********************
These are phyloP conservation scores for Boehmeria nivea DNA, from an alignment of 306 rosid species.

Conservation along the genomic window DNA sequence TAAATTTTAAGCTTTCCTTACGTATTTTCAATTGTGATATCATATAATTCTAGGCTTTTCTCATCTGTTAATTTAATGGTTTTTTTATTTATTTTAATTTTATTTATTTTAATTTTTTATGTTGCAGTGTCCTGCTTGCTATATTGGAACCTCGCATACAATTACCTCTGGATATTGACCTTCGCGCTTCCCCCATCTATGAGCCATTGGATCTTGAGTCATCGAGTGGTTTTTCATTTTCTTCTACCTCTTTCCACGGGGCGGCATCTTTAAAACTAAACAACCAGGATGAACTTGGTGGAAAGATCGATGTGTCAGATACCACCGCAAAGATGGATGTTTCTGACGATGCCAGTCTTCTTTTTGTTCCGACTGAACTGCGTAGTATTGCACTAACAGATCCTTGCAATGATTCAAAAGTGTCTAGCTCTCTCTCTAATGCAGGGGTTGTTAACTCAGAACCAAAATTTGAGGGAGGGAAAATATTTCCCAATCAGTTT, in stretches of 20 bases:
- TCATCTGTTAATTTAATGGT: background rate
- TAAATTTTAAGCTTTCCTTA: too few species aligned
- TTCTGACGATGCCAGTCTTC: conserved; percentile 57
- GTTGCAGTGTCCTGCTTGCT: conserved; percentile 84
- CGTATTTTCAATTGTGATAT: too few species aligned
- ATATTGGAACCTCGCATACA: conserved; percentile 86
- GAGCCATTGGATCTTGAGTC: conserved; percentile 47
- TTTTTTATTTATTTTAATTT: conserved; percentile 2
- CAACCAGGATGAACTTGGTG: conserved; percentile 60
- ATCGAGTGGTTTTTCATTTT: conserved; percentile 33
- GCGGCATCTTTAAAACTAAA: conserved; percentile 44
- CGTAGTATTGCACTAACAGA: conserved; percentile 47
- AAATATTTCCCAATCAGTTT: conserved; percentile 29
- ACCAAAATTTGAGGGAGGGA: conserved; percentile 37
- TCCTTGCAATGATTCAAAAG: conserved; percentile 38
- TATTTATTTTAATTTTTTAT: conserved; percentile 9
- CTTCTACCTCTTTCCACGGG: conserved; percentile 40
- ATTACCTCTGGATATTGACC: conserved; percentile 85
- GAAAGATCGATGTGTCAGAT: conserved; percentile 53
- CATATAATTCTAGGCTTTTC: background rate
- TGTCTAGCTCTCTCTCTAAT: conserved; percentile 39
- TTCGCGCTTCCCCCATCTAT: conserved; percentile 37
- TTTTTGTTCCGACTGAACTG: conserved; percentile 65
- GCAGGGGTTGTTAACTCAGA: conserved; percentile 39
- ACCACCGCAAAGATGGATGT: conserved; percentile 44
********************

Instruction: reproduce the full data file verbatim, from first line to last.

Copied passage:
These are phyloP conservation scores for Boehmeria nivea DNA, from an alignment of 306 rosid species.

Conservation along the genomic window DNA sequence TAAATTTTAAGCTTTCCTTACGTATTTTCAATTGTGATATCATATAATTCTAGGCTTTTCTCATCTGTTAATTTAATGGTTTTTTTATTTATTTTAATTTTATTTATTTTAATTTTTTATGTTGCAGTGTCCTGCTTGCTATATTGGAACCTCGCATACAATTACCTCTGGATATTGACCTTCGCGCTTCCCCCATCTATGAGCCATTGGATCTTGAGTCATCGAGTGGTTTTTCATTTTCTTCTACCTCTTTCCACGGGGCGGCATCTTTAAAACTAAACAACCAGGATGAACTTGGTGGAAAGATCGATGTGTCAGATACCACCGCAAAGATGGATGTTTCTGACGATGCCAGTCTTCTTTTTGTTCCGACTGAACTGCGTAGTATTGCACTAACAGATCCTTGCAATGATTCAAAAGTGTCTAGCTCTCTCTCTAATGCAGGGGTTGTTAACTCAGAACCAAAATTTGAGGGAGGGAAAATATTTCCCAATCAGTTT, in stretches of 20 bases:
- TCATCTGTTAATTTAATGGT: background rate
- TAAATTTTAAGCTTTCCTTA: too few species aligned
- TTCTGACGATGCCAGTCTTC: conserved; percentile 57
- GTTGCAGTGTCCTGCTTGCT: conserved; percentile 84
- CGTATTTTCAATTGTGATAT: too few species aligned
- ATATTGGAACCTCGCATACA: conserved; percentile 86
- GAGCCATTGGATCTTGAGTC: conserved; percentile 47
- TTTTTTATTTATTTTAATTT: conserved; percentile 2
- CAACCAGGATGAACTTGGTG: conserved; percentile 60
- ATCGAGTGGTTTTTCATTTT: conserved; percentile 33
- GCGGCATCTTTAAAACTAAA: conserved; percentile 44
- CGTAGTATTGCACTAACAGA: conserved; percentile 47
- AAATATTTCCCAATCAGTTT: conserved; percentile 29
- ACCAAAATTTGAGGGAGGGA: conserved; percentile 37
- TCCTTGCAATGATTCAAAAG: conserved; percentile 38
- TATTTATTTTAATTTTTTAT: conserved; percentile 9
- CTTCTACCTCTTTCCACGGG: conserved; percentile 40
- ATTACCTCTGGATATTGACC: conserved; percentile 85
- GAAAGATCGATGTGTCAGAT: conserved; percentile 53
- CATATAATTCTAGGCTTTTC: background rate
- TGTCTAGCTCTCTCTCTAAT: conserved; percentile 39
- TTCGCGCTTCCCCCATCTAT: conserved; percentile 37
- TTTTTGTTCCGACTGAACTG: conserved; percentile 65
- GCAGGGGTTGTTAACTCAGA: conserved; percentile 39
- ACCACCGCAAAGATGGATGT: conserved; percentile 44